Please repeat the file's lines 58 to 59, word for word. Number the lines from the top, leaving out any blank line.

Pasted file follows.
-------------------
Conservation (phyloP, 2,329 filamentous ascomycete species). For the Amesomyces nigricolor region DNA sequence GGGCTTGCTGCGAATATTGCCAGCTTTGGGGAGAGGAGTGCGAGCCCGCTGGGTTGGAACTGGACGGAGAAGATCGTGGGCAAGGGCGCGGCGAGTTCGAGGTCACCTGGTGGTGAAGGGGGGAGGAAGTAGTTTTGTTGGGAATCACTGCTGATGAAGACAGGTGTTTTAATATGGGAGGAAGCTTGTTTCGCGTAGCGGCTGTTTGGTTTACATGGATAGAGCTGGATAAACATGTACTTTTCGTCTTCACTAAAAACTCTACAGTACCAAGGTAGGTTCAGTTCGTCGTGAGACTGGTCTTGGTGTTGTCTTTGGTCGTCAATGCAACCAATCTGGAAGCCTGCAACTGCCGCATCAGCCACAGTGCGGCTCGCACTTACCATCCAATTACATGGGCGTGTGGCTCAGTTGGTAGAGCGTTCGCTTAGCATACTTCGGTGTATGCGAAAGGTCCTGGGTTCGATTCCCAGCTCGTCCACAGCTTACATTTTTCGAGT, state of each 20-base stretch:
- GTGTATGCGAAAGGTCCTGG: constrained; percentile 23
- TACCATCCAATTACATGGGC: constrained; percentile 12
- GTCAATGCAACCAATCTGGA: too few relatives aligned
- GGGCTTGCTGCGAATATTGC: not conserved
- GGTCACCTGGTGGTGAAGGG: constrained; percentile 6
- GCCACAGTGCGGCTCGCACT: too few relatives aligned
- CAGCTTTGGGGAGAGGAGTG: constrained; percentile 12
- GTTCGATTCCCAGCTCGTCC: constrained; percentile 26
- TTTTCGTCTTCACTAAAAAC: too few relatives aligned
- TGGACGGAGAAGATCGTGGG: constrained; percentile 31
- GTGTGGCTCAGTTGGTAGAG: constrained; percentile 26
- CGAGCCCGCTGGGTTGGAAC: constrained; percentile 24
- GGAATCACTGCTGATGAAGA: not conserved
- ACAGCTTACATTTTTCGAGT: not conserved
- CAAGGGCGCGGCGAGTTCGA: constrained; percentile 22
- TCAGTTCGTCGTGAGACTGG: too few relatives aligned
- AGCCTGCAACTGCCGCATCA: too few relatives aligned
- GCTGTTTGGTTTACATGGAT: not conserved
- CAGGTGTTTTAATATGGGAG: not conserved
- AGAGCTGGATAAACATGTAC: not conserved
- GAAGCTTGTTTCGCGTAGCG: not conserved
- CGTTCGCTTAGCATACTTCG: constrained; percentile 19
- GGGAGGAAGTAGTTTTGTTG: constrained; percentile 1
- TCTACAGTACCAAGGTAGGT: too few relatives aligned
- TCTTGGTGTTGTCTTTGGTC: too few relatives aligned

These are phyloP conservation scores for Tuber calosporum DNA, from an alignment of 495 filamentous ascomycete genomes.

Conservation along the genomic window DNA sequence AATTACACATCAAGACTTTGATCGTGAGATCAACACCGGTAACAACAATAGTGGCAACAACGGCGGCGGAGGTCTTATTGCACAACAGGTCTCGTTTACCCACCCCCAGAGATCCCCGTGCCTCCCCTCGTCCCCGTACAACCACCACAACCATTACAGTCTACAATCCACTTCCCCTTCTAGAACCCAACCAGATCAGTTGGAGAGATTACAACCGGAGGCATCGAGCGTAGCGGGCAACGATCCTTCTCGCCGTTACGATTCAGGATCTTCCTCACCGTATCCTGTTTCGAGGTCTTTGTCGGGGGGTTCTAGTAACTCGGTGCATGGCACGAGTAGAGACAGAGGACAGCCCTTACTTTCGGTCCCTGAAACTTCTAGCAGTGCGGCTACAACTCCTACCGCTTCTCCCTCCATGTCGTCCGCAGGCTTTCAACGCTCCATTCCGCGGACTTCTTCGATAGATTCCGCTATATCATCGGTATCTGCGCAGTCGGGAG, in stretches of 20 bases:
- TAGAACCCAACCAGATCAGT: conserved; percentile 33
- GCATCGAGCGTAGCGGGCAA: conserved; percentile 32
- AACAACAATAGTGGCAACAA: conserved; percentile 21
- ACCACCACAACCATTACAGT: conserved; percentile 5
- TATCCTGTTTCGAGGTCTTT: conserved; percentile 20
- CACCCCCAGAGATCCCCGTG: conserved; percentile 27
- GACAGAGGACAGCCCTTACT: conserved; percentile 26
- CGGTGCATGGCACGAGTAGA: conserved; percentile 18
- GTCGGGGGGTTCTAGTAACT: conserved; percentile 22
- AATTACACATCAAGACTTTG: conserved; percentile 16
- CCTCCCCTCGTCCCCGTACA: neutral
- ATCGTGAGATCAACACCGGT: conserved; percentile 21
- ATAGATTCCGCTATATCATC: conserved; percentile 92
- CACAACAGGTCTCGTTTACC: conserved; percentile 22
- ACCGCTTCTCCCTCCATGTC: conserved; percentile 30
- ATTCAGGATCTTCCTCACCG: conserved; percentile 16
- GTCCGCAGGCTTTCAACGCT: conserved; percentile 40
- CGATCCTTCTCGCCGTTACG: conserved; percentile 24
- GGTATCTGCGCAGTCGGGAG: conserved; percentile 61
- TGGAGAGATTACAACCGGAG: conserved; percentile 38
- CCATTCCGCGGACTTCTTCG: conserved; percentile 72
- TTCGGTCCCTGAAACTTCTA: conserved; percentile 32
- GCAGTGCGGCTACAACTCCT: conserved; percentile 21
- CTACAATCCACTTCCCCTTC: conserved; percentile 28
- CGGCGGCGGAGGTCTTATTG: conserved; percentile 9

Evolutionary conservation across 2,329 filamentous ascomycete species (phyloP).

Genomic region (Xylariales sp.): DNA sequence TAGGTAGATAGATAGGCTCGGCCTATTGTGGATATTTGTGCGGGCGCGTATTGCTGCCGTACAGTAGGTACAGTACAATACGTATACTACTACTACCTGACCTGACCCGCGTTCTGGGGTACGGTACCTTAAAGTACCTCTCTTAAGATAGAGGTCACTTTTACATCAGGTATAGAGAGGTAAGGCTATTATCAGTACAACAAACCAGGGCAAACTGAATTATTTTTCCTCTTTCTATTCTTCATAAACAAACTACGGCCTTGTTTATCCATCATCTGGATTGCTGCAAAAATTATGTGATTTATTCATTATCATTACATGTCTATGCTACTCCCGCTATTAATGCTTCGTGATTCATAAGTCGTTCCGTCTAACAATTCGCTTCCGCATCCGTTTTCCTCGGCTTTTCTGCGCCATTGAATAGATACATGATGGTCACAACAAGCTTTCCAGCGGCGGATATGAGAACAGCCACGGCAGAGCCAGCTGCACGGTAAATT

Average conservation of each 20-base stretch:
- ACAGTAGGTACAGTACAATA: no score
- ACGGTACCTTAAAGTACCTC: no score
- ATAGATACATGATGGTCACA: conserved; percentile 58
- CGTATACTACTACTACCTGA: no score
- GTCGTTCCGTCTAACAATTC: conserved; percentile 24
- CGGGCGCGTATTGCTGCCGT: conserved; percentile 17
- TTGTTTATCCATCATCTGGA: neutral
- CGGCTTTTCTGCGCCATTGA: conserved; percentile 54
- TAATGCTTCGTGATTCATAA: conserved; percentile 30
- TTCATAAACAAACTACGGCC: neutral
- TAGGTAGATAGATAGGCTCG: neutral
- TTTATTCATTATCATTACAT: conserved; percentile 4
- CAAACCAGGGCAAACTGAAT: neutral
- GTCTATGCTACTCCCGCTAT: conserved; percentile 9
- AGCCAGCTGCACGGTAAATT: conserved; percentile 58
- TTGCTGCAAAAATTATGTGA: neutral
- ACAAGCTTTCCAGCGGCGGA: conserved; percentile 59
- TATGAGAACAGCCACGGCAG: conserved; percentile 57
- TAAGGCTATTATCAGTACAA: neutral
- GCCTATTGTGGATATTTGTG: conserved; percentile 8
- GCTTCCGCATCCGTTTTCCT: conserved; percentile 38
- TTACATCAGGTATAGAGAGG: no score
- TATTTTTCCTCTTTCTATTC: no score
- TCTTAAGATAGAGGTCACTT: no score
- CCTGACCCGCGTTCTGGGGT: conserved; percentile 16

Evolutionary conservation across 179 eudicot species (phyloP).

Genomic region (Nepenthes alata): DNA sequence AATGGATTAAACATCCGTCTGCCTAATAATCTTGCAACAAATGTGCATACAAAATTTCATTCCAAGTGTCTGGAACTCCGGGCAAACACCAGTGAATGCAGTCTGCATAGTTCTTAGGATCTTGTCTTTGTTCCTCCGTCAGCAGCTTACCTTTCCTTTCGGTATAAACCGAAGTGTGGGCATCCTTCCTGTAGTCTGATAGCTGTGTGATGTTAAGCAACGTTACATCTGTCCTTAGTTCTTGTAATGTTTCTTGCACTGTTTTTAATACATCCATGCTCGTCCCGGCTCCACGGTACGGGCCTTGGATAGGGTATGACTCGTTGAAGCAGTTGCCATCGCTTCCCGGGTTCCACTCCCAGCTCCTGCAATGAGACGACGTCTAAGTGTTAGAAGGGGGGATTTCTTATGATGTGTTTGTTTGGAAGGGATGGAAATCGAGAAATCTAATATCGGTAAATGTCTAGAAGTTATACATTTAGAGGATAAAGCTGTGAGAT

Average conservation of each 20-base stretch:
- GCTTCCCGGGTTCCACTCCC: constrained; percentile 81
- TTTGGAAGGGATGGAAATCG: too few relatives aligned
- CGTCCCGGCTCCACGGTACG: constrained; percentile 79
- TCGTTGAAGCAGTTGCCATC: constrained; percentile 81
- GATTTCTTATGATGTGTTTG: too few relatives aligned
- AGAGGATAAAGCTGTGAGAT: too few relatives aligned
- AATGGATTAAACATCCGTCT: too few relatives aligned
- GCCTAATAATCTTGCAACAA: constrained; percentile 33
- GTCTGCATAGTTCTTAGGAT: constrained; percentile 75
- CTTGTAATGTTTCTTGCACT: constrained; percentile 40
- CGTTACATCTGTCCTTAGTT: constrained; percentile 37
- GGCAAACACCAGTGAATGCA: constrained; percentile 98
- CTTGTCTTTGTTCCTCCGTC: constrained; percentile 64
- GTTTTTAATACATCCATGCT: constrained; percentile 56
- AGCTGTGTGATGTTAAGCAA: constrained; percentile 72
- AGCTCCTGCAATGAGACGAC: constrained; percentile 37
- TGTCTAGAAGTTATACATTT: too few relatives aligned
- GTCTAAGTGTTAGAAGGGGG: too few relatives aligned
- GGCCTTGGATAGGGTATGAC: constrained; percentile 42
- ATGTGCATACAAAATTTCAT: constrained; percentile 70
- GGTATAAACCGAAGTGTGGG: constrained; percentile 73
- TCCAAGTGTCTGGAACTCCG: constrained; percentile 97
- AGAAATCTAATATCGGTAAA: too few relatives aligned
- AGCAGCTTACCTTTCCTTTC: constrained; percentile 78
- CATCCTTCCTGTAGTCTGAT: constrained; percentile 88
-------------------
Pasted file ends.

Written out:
- ACGGTACCTTAAAGTACCTC: no score
- ATAGATACATGATGGTCACA: conserved; percentile 58